It all started two years ago.
In truth, it started well before that, probably back in my childhood, when I would pore longingly over the crafts section in my Highlights magazine, laying on my bedroom floor with my chin propped on my arms. From my earliest memories, I have always loved to fashion things with my hands. Some of my most famous and oft-repeated last words have been, “I could make that.” Sometimes it’s a delightful and satisfying success. And other times it’s a delightful mess that ends up under the bed or in a dark corner of the attic. But come weal or woe, I’m never so happy as when my fingers are into something—glue, paint, Christmas greens, garden dirt, flour.
I’m sometimes even tempted to write with a quill pen so that I’d have some of those lovely Jo March ink stains to proclaim my vocation to the world.
But this particular madness started two years ago.
I had been daydreaming out loud to Philip about this dancing vision I had. It was so absurd I couldn’t help being enchanted by it: A small-scale run of books made entirely by hand. Was it possible? Was it even remotely financially feasible?
Was I crazy?
I’ll never forget Philip’s reply. He looked straight at me and smiled.
“We can do this,” he said.
And, oh, how I love that ‘we’. It has made all the difference.
In January of 2010 we made a plan. I selected a public domain text for the first run and began to acquaint myself with the mysteries and mazes of Adobe InDesign. I read everything I could on the craft of bookbinding, and schemed over how I could maneuver a one-at-a-time process into a multiple copy run.
Philip built the presses for me—and there is a world of love contained in that one little phrase. He made them all by hand and set me up with everything I would need to make books. I still just sit in my shop sometimes and gloat over my tools, they are so beautiful. (And I realize, in bookbinding as in other arts, that I love the instruments and devices as much as what is produced by them. I get a little giddy over things like English bookbinding needles and Irish linen thread.)
As the year went on, that ‘we’ expanded to a circle of dear and extremely talented folks. My amazing and artistic brother-in-law taught me how to use that ornery old InDesign, and spent hours on the phone with me, sending files back and forth, and formatting things exactly the way I wanted them. My sister—the one who introduced me to book arts in the first place—designed the logo for my press. And she created two supremely gorgeous original oil paintings to illustrate my book: one for the cover plate and one for the frontispiece. Local letterpress artisans and dear friends, Matt and Erica Hinton, helped me figure out how in the wide world we could deboss and imprint so many cases at once, and Matt invested literal days into making it work. The result of his labors took my breath. I am overwhelmed at the support and excitement these people lent to my project, and deeply grateful for the mark of their talents upon it.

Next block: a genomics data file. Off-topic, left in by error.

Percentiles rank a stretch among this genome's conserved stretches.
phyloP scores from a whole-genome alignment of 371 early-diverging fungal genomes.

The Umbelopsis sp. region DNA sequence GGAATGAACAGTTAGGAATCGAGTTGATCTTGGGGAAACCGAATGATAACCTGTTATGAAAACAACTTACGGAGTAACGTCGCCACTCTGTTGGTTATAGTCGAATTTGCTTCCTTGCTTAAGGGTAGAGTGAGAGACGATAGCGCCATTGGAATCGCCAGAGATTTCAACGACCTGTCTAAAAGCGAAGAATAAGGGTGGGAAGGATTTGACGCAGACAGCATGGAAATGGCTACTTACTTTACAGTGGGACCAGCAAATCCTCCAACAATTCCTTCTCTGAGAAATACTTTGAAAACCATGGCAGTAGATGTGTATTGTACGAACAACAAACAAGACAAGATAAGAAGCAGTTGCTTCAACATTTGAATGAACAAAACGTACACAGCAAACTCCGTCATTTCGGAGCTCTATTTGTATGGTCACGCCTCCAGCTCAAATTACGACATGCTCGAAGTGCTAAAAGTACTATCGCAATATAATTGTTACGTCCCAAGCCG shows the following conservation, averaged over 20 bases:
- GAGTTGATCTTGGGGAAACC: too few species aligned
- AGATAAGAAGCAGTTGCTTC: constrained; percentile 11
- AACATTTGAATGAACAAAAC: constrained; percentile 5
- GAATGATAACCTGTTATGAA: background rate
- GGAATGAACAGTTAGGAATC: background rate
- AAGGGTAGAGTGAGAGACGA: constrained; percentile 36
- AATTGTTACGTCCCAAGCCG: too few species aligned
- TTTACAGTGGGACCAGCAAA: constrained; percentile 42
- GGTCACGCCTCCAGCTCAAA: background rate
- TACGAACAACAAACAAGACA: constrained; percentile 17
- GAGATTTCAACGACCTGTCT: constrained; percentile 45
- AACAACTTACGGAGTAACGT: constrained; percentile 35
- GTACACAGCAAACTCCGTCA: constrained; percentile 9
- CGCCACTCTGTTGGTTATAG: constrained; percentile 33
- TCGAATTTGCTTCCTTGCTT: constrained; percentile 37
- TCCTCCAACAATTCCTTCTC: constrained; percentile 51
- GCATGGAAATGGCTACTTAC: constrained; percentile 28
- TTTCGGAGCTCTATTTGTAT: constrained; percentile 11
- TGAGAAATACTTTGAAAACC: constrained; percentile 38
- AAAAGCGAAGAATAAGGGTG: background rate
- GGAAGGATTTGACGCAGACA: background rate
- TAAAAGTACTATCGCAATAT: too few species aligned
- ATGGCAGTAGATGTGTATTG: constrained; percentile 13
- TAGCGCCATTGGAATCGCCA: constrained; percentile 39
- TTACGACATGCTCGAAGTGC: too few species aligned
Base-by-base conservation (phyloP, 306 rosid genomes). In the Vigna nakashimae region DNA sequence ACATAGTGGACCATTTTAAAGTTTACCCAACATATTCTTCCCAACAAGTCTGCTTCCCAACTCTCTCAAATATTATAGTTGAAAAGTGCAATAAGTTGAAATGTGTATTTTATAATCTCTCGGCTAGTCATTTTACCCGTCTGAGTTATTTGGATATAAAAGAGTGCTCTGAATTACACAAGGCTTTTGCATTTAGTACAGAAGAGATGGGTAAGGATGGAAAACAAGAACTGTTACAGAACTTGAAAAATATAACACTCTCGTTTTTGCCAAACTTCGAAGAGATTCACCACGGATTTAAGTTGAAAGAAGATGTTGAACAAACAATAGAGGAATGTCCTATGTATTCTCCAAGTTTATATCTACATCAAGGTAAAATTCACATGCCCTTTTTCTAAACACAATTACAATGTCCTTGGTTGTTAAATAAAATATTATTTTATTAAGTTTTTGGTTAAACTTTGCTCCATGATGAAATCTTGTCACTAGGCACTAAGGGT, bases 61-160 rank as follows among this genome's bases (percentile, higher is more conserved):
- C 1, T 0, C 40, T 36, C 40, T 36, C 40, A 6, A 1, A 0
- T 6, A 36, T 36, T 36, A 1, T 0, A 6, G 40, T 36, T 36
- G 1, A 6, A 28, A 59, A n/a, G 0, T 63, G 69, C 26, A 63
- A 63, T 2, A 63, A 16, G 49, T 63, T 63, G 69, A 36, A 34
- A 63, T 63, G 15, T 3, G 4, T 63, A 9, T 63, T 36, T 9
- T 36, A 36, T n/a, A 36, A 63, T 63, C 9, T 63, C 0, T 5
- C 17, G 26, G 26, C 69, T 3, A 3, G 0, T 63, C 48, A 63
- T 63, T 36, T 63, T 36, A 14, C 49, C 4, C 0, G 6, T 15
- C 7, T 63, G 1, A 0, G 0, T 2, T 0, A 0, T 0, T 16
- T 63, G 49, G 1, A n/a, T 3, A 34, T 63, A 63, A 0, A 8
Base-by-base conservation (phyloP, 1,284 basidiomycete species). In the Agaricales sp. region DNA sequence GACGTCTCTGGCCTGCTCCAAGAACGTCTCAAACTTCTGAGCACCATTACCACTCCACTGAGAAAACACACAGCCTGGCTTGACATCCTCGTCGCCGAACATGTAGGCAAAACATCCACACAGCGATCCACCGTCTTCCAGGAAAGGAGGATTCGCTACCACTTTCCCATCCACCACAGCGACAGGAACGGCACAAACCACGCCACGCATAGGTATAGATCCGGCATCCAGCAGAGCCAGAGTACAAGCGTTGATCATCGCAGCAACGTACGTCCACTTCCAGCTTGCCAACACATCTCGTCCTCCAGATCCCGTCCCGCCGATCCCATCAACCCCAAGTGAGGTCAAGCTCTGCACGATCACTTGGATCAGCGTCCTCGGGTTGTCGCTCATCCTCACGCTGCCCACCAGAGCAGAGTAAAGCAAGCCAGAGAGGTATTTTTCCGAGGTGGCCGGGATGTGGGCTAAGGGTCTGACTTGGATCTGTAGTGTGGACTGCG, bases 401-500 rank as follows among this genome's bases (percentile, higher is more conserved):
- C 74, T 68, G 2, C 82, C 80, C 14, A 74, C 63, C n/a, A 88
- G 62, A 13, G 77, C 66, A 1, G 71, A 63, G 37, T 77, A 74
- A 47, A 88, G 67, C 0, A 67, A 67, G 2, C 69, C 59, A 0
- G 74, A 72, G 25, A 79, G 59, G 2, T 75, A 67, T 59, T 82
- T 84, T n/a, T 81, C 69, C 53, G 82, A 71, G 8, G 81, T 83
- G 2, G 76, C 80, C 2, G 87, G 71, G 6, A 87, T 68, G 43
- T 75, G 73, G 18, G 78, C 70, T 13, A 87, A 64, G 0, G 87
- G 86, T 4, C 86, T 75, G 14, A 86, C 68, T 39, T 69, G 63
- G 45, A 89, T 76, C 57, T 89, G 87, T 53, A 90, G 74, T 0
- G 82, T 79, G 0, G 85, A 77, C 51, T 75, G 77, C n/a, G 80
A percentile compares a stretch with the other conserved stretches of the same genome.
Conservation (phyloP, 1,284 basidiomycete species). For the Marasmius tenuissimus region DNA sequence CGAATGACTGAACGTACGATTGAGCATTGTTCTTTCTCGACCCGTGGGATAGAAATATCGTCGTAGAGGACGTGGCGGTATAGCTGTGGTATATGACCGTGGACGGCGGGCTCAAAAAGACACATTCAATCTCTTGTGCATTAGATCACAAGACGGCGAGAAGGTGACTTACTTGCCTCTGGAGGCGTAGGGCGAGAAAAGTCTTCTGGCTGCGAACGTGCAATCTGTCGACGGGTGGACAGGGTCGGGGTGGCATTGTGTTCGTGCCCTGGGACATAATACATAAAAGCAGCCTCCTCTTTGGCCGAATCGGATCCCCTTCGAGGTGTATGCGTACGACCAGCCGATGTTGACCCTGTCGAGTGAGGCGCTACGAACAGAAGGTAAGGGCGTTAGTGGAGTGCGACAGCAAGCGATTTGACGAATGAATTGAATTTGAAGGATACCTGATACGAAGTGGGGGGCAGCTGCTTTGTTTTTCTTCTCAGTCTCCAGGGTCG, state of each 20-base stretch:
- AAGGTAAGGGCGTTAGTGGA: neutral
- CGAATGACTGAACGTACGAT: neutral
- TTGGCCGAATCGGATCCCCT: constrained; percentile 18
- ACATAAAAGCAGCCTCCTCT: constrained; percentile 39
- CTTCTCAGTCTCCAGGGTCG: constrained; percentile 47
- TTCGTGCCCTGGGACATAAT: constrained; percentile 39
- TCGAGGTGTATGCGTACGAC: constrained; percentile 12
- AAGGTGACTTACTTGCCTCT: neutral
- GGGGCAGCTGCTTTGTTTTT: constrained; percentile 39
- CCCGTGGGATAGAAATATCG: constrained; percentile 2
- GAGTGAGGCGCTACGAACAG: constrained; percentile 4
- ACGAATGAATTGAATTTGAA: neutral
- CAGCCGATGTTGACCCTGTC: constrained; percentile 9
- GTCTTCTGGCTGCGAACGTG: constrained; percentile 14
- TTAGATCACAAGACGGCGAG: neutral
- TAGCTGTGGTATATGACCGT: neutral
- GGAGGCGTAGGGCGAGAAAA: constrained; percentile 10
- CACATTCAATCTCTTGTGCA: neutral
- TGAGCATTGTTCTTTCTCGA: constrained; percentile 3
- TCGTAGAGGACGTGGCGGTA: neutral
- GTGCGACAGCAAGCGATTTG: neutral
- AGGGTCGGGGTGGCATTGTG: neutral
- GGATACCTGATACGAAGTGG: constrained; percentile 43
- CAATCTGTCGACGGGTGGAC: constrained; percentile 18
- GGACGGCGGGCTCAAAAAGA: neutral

And so, on this December day, in the year of our Lord 2011, I am pleased to introduce the first release of Low Door Press:
Kilmeny of the Orchard by L.M. Montgomery
I selected this title for many reasons, chief of which being that I fell in love with it as an impressionable teenager, and I wanted to honor Montgomery herself and her influence on my life with an affectionately handcrafted edition of her second book.
I was sixteen years old when I first made the acquaintance of Kilmeny Gordon. I had known her older sister, Anne Shirley, for about four years at the time, and the blessed hours I had spent in her company had given me a love for Lucy Maud Montgomery and her writings that was akin to reverence—a reverence which remains steadfast to this day.
from my preface
The pages are acid-free rag content and the signatures were folded and sewn entirely by hand onto cotton tapes with Irish bookbinder’s thread. I used an archival PVA book glue and traditional English mull for the binding, and the headbanding at the head and tail of the spine are silk. The book cloth is Dover linen and the endpapers are Italian cotton. As I have mentioned, the artwork is from original oils painted by my sister, and the cases were individually debossed and inked on an early-twentieth century engraver’s press. I would not even be able to begin to say how many hours went into each book, but I can avow that every one of them was a labor of love.
So why would I attempt something so crazy? Am I glutton for punishment or a moonstruck lunatic?
Neither, I hope. But I am a lover of beauty and the God who authored it. And I long, like all of us, in my small way, to contribute to His great canvas of beauty that overspreads the world in spite of all the evil and darkness and ugliness. In the face of it, really. My brush is quite small, more suited to details, but I want to ply it with a confident hope that it matters. That in a world of automation and plastic and hurry, there is still a place for something impractical and time consuming and existing only for love. Ruskin said the most beautiful things in life are often the most useless. “Peacocks and lilies for instance.”
And maybe even handmade books.
I am listing 15 copies of Kilmeny of the Orchard today. (There will be more in the shop after Christmas.) Unfortunately, due to copyright restrictions, I can only sell them to residents of the U.S. Thank you for your understanding.
My writing partner wrote this loving tribute to my Kilmeny, if you’d care to read it. And while you’re at it, do yourself a favor and enjoy her endearing daily raptures celebrating her love for this holy season of Advent…